Also most of the vistas that I stopped to look at look amazing as well. In stark contrast to the issues I mentioned about some textures. It’s clear that a lot of love went into crafting these scenes and some of them are breathtaking.
Audio? 10/10 – Pretty much perfect audio with striking set pieces
Let’s start with saying that I personally experienced no audio issues, no breaks or problems.
The music has plenty of beautiful tracks to lull you whilst you travel along the huge maps. It’s very JRPG, they seem kind of “standard” for the genre but it doesn’t change their appeal.
The battle music is also fantastic, it gives the right level of intensity and excitement that a game like this needs and deserves.
Also all of the actions that you take, different attacks and abilities give satisfying feedback too. You feel like your attacks are weighty and are actually doing damage, which is nice because some games don’t think about this.
So basically no issues, very happy with the final product.
Story? 10/10 – One of the best and genuinely unique stories on Switch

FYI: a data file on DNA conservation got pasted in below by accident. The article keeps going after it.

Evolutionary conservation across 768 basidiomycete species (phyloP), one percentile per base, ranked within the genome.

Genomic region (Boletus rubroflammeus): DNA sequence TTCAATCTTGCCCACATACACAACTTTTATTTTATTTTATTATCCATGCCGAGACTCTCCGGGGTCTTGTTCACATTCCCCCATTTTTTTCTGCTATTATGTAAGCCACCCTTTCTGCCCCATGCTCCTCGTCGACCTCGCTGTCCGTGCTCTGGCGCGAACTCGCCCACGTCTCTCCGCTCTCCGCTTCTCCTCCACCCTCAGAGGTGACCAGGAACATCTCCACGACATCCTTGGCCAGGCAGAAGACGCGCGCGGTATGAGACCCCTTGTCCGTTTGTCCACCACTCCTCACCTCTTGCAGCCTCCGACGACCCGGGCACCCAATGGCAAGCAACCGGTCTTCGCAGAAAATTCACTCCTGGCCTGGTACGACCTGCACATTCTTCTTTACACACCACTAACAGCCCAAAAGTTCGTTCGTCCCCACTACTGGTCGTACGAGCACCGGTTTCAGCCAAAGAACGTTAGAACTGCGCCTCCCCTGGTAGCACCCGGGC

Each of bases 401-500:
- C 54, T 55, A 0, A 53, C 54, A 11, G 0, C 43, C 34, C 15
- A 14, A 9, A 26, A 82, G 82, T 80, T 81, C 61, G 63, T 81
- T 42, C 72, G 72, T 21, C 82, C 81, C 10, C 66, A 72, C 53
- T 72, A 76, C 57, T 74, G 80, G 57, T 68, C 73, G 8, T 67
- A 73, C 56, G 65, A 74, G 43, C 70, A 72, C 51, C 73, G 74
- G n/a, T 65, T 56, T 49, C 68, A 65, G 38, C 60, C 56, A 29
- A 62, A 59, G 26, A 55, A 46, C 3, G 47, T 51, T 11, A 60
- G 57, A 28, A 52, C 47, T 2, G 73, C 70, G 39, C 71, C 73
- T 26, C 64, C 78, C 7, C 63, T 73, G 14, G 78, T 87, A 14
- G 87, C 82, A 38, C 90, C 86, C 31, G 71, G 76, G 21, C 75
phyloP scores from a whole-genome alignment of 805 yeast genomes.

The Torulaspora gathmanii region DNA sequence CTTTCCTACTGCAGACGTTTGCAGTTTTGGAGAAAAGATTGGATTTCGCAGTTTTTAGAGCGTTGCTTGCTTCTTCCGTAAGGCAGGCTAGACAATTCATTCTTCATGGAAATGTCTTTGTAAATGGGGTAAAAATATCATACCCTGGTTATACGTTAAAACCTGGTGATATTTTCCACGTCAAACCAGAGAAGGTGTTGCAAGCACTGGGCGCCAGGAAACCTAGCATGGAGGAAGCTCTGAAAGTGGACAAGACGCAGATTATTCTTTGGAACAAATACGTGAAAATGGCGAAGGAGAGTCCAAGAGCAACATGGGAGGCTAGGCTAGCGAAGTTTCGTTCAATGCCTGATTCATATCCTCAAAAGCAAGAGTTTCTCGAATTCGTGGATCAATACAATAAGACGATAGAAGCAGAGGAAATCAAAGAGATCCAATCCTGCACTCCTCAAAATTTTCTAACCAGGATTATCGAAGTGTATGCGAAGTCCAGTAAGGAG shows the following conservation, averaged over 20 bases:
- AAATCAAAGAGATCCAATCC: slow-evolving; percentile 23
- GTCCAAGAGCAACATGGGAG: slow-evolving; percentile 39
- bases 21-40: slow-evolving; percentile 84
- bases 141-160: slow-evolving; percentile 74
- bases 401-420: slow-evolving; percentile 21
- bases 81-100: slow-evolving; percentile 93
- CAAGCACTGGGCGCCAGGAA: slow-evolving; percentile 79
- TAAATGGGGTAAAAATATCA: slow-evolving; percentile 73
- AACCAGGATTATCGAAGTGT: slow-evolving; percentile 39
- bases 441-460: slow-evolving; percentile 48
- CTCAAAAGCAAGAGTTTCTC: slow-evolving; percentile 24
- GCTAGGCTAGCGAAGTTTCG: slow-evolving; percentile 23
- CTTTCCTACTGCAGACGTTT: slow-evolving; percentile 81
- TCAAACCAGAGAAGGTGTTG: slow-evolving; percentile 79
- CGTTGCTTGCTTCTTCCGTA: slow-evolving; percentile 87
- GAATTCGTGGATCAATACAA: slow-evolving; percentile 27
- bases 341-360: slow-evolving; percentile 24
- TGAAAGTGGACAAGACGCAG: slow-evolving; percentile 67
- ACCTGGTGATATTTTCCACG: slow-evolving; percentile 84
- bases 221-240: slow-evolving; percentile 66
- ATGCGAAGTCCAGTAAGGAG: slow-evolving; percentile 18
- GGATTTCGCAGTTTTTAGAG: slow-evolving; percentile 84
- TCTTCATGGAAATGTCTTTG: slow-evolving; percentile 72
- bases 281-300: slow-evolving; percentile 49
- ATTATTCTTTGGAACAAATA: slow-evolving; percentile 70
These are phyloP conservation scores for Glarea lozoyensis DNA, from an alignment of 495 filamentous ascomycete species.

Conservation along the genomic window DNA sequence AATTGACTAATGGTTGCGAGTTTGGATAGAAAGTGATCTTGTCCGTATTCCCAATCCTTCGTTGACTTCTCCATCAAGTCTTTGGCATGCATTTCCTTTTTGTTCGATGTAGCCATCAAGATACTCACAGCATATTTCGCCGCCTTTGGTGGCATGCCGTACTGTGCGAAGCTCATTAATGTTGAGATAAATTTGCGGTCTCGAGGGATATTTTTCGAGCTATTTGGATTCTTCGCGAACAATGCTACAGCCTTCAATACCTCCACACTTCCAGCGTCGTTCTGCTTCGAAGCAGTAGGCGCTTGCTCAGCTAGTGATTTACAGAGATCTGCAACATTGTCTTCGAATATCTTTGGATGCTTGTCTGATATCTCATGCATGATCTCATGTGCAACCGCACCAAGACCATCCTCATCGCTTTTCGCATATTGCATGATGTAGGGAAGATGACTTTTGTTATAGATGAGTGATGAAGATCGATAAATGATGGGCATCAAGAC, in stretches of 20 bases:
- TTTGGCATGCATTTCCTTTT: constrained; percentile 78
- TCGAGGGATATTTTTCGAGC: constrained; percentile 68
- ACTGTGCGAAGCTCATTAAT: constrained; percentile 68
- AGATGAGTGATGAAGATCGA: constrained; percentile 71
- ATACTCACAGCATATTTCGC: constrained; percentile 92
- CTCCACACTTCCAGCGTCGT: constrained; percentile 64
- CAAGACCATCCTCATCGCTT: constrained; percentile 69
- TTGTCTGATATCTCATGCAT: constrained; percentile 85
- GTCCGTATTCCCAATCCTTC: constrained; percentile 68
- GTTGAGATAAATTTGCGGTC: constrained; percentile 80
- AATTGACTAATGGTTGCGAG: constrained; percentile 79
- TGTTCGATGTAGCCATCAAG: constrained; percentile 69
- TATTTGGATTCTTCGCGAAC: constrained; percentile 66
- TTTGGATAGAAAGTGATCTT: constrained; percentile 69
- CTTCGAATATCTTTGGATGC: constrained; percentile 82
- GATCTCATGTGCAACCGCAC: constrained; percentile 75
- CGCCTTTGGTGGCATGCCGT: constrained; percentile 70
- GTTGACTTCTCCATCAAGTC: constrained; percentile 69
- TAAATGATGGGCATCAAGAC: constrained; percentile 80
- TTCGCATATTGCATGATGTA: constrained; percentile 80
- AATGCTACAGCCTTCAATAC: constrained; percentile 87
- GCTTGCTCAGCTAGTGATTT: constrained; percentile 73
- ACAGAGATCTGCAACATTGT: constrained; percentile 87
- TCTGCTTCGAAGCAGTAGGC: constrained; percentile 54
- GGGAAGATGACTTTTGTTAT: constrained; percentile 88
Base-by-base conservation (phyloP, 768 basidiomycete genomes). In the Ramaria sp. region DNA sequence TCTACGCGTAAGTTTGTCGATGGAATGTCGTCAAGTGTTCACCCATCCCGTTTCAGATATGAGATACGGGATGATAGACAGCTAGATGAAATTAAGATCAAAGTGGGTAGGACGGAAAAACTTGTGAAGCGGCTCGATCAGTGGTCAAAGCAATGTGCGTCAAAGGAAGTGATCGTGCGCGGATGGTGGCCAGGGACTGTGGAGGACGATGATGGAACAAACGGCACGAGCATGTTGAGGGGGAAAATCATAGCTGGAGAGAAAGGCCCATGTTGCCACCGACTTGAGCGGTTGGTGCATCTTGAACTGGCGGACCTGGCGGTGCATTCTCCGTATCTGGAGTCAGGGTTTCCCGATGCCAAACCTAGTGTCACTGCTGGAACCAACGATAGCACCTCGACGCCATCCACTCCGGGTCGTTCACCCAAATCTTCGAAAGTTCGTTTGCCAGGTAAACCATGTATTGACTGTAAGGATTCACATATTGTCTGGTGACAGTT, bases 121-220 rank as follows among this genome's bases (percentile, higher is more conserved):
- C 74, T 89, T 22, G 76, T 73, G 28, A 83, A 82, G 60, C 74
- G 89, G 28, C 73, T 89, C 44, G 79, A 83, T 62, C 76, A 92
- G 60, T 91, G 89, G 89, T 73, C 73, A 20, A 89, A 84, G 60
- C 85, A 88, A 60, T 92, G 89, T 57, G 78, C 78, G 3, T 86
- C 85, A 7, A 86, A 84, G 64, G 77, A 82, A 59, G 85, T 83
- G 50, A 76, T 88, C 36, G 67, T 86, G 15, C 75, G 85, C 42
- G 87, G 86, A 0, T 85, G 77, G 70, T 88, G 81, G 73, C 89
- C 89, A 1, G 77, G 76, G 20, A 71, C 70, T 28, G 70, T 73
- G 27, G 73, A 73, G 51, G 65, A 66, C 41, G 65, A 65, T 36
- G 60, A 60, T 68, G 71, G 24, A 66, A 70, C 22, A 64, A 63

Let me just start off by saying that I love this story. From start to finish this is a fantastic story, it’s also very unique. The start has an interesting premise but as you go through the game and learn more, well it goes a bit mad. It feels like nothing that I’ve ever experienced before.
I’ll keep the spoilers to a minimum. I mean I’ll try not to add any but I make no promises.
Ok so the game starts with an intro cutscene with some exposition, this is a good way to start to be fair. It perfectly sets up the premise.
There are 2 beings, Bionis and Mechonis, that are giant humanoid structures. They are locked in a battle for some reason, then they both deal what seems like a deathblow and shut down. On the bodies of each of these structures different races have developed.